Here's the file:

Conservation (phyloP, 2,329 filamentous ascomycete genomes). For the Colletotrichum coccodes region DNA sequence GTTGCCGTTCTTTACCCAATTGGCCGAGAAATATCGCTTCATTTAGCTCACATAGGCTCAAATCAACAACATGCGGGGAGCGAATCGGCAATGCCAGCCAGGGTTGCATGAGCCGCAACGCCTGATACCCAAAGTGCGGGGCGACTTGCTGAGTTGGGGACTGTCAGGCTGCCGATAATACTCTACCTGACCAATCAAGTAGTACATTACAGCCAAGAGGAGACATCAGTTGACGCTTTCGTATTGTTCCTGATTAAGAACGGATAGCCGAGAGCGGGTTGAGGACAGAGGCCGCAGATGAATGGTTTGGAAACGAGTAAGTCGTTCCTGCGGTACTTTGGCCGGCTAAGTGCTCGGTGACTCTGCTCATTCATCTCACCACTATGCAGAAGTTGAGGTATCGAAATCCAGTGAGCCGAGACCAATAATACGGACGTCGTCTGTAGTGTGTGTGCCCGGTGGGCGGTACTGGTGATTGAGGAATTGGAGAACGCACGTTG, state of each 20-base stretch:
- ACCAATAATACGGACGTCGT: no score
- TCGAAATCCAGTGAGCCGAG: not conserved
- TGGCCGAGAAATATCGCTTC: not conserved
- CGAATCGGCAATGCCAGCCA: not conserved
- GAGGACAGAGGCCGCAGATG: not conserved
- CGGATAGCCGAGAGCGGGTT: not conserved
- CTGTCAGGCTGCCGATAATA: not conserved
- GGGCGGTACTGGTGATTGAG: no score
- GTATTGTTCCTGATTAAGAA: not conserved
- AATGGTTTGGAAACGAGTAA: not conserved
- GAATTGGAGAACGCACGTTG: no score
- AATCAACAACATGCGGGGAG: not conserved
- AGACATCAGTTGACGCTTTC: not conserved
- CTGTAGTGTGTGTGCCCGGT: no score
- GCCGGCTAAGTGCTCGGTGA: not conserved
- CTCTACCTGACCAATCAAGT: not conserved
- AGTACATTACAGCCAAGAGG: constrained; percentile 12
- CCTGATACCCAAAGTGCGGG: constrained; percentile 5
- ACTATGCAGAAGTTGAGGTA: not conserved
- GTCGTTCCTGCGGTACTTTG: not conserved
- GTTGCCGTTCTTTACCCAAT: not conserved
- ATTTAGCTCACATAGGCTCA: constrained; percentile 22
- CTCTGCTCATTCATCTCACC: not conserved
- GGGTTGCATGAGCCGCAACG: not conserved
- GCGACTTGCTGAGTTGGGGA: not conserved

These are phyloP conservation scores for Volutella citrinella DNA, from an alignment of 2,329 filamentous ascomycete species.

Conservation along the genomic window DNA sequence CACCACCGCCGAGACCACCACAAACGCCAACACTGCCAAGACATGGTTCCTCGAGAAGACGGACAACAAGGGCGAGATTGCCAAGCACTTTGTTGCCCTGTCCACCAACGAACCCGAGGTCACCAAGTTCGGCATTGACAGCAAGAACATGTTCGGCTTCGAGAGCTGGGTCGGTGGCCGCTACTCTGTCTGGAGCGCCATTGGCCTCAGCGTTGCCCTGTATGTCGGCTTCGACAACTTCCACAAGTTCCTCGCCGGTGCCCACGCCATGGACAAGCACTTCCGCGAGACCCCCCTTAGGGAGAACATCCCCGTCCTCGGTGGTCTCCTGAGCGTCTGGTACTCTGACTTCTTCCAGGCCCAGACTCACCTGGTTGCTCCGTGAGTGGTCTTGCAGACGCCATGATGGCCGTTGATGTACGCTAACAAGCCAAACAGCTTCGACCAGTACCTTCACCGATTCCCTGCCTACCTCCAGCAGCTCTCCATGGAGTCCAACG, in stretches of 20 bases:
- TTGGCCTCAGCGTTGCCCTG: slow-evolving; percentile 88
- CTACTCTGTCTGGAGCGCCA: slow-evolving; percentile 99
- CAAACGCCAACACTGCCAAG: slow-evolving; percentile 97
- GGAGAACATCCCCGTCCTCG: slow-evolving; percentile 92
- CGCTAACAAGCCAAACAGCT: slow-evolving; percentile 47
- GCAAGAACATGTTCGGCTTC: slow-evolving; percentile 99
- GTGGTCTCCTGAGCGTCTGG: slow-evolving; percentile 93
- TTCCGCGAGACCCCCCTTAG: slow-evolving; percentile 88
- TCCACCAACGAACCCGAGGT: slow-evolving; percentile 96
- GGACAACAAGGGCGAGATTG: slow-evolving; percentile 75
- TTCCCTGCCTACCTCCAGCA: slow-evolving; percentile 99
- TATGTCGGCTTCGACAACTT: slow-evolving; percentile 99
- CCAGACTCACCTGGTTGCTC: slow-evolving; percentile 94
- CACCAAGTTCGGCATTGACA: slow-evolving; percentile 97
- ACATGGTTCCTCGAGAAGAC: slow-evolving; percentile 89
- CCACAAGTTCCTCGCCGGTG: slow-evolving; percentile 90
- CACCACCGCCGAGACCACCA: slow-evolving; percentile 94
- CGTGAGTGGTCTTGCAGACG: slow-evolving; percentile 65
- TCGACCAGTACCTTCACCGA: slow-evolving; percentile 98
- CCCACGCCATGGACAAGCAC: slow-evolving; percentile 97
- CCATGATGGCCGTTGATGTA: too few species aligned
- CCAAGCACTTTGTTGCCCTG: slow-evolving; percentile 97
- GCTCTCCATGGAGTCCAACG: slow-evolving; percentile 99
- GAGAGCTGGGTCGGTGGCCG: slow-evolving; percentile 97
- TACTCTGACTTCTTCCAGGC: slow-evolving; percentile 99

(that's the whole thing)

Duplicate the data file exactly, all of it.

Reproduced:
Conservation (phyloP, 2,329 filamentous ascomycete genomes). For the Colletotrichum coccodes region DNA sequence GTTGCCGTTCTTTACCCAATTGGCCGAGAAATATCGCTTCATTTAGCTCACATAGGCTCAAATCAACAACATGCGGGGAGCGAATCGGCAATGCCAGCCAGGGTTGCATGAGCCGCAACGCCTGATACCCAAAGTGCGGGGCGACTTGCTGAGTTGGGGACTGTCAGGCTGCCGATAATACTCTACCTGACCAATCAAGTAGTACATTACAGCCAAGAGGAGACATCAGTTGACGCTTTCGTATTGTTCCTGATTAAGAACGGATAGCCGAGAGCGGGTTGAGGACAGAGGCCGCAGATGAATGGTTTGGAAACGAGTAAGTCGTTCCTGCGGTACTTTGGCCGGCTAAGTGCTCGGTGACTCTGCTCATTCATCTCACCACTATGCAGAAGTTGAGGTATCGAAATCCAGTGAGCCGAGACCAATAATACGGACGTCGTCTGTAGTGTGTGTGCCCGGTGGGCGGTACTGGTGATTGAGGAATTGGAGAACGCACGTTG, state of each 20-base stretch:
- ACCAATAATACGGACGTCGT: no score
- TCGAAATCCAGTGAGCCGAG: not conserved
- TGGCCGAGAAATATCGCTTC: not conserved
- CGAATCGGCAATGCCAGCCA: not conserved
- GAGGACAGAGGCCGCAGATG: not conserved
- CGGATAGCCGAGAGCGGGTT: not conserved
- CTGTCAGGCTGCCGATAATA: not conserved
- GGGCGGTACTGGTGATTGAG: no score
- GTATTGTTCCTGATTAAGAA: not conserved
- AATGGTTTGGAAACGAGTAA: not conserved
- GAATTGGAGAACGCACGTTG: no score
- AATCAACAACATGCGGGGAG: not conserved
- AGACATCAGTTGACGCTTTC: not conserved
- CTGTAGTGTGTGTGCCCGGT: no score
- GCCGGCTAAGTGCTCGGTGA: not conserved
- CTCTACCTGACCAATCAAGT: not conserved
- AGTACATTACAGCCAAGAGG: constrained; percentile 12
- CCTGATACCCAAAGTGCGGG: constrained; percentile 5
- ACTATGCAGAAGTTGAGGTA: not conserved
- GTCGTTCCTGCGGTACTTTG: not conserved
- GTTGCCGTTCTTTACCCAAT: not conserved
- ATTTAGCTCACATAGGCTCA: constrained; percentile 22
- CTCTGCTCATTCATCTCACC: not conserved
- GGGTTGCATGAGCCGCAACG: not conserved
- GCGACTTGCTGAGTTGGGGA: not conserved

These are phyloP conservation scores for Volutella citrinella DNA, from an alignment of 2,329 filamentous ascomycete species.

Conservation along the genomic window DNA sequence CACCACCGCCGAGACCACCACAAACGCCAACACTGCCAAGACATGGTTCCTCGAGAAGACGGACAACAAGGGCGAGATTGCCAAGCACTTTGTTGCCCTGTCCACCAACGAACCCGAGGTCACCAAGTTCGGCATTGACAGCAAGAACATGTTCGGCTTCGAGAGCTGGGTCGGTGGCCGCTACTCTGTCTGGAGCGCCATTGGCCTCAGCGTTGCCCTGTATGTCGGCTTCGACAACTTCCACAAGTTCCTCGCCGGTGCCCACGCCATGGACAAGCACTTCCGCGAGACCCCCCTTAGGGAGAACATCCCCGTCCTCGGTGGTCTCCTGAGCGTCTGGTACTCTGACTTCTTCCAGGCCCAGACTCACCTGGTTGCTCCGTGAGTGGTCTTGCAGACGCCATGATGGCCGTTGATGTACGCTAACAAGCCAAACAGCTTCGACCAGTACCTTCACCGATTCCCTGCCTACCTCCAGCAGCTCTCCATGGAGTCCAACG, in stretches of 20 bases:
- TTGGCCTCAGCGTTGCCCTG: slow-evolving; percentile 88
- CTACTCTGTCTGGAGCGCCA: slow-evolving; percentile 99
- CAAACGCCAACACTGCCAAG: slow-evolving; percentile 97
- GGAGAACATCCCCGTCCTCG: slow-evolving; percentile 92
- CGCTAACAAGCCAAACAGCT: slow-evolving; percentile 47
- GCAAGAACATGTTCGGCTTC: slow-evolving; percentile 99
- GTGGTCTCCTGAGCGTCTGG: slow-evolving; percentile 93
- TTCCGCGAGACCCCCCTTAG: slow-evolving; percentile 88
- TCCACCAACGAACCCGAGGT: slow-evolving; percentile 96
- GGACAACAAGGGCGAGATTG: slow-evolving; percentile 75
- TTCCCTGCCTACCTCCAGCA: slow-evolving; percentile 99
- TATGTCGGCTTCGACAACTT: slow-evolving; percentile 99
- CCAGACTCACCTGGTTGCTC: slow-evolving; percentile 94
- CACCAAGTTCGGCATTGACA: slow-evolving; percentile 97
- ACATGGTTCCTCGAGAAGAC: slow-evolving; percentile 89
- CCACAAGTTCCTCGCCGGTG: slow-evolving; percentile 90
- CACCACCGCCGAGACCACCA: slow-evolving; percentile 94
- CGTGAGTGGTCTTGCAGACG: slow-evolving; percentile 65
- TCGACCAGTACCTTCACCGA: slow-evolving; percentile 98
- CCCACGCCATGGACAAGCAC: slow-evolving; percentile 97
- CCATGATGGCCGTTGATGTA: too few species aligned
- CCAAGCACTTTGTTGCCCTG: slow-evolving; percentile 97
- GCTCTCCATGGAGTCCAACG: slow-evolving; percentile 99
- GAGAGCTGGGTCGGTGGCCG: slow-evolving; percentile 97
- TACTCTGACTTCTTCCAGGC: slow-evolving; percentile 99